This book shows you how to positively involve parents to raise student achievement. It offers 10 steps for designing a comprehensive parent involvement program to increase communication between students, parents, and schools. The authors offer practical strategies and activities for involving all parents, monitoring under-involved parents, balancing over-involved parents, and assisting parents in urgent situations.
The Academic Encounters Second edition series uses a sustained content approach to teach skills necessary for taking academic courses in English. There are two books for each content area. Academic Encounters Level 3 Student's Book Reading and Writing Life in Society engages students with authentic academic readings, photos, and charts on stimulating topics from the field of sociology. Topics include peer pressure, the influence of the media, and balancing home and work. Students develop important skills, such as reading critically, examining graphic material, note-taking, and preparing for a quiz. By completing writing assignments, students build academic writing skills and incorporate what they have learned. The topics correspond with those in Academic Encounters Level 3 Listening and Speaking Life in Society. The books may be used independently or together.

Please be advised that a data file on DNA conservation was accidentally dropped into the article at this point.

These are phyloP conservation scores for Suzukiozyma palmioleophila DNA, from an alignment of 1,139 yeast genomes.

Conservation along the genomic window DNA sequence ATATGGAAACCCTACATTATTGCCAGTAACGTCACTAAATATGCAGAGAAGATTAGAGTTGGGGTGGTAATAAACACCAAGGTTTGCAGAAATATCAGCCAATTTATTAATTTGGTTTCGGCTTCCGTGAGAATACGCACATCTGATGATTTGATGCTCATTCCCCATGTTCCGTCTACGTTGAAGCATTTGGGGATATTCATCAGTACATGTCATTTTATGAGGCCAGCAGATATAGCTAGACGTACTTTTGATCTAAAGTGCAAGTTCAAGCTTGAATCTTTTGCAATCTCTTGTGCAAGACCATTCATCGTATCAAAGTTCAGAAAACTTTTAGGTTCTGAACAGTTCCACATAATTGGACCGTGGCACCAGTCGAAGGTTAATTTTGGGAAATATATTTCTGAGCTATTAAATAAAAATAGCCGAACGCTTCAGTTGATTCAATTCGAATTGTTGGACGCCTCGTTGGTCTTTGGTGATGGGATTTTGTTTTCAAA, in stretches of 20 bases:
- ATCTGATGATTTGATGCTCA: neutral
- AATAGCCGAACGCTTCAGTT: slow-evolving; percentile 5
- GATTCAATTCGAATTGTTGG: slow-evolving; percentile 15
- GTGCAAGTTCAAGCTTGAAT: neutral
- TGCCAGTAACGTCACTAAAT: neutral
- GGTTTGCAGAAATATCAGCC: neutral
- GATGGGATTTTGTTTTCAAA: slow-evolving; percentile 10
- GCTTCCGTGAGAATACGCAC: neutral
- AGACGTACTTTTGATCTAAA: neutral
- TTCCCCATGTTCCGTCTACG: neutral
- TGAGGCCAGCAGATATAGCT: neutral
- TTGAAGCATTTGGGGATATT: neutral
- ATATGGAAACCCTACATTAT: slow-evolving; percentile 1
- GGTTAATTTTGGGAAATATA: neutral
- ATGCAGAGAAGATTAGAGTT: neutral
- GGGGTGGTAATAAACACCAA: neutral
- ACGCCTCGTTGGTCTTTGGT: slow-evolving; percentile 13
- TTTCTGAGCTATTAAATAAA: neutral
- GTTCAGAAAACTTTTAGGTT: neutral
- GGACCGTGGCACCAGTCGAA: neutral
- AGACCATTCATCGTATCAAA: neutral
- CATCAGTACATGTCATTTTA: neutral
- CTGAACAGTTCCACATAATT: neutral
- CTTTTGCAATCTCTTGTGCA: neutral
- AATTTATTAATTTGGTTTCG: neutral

New Terrain in the Study of Religion and the Work of Charles H. Long
Author: Jennifer I. M. Reid
Publisher: Lexington Books
Category: Political Science
Frank Lloyd Wright: The Lost Years, 1910-1922 uncovers the real story of Wright's travels in Europe. By examining this elusive and influential period in Wright's development, Alofsin restores an important chapter to the history of modern architecture. Bringing new definition and insight to the story of Frank Lloyd Wright, this book has become a standard work on America's greatest architect. "Alofsin has set out to explain the impact of European culture on Wright by integrating its artistic influence with the tumultuous events in his private life. . . . [He] succeeds in this ambitious goal."—Kevin Nute, Architects' Journal "A convincing and well-documented case that these were in fact crucial and fruitful years in Wright's development as an architect. . . . Absorbing."—Catherine Maclay, San Jose Mercury News "One of the best."—Robert Fulford, Toronto Globe and Mail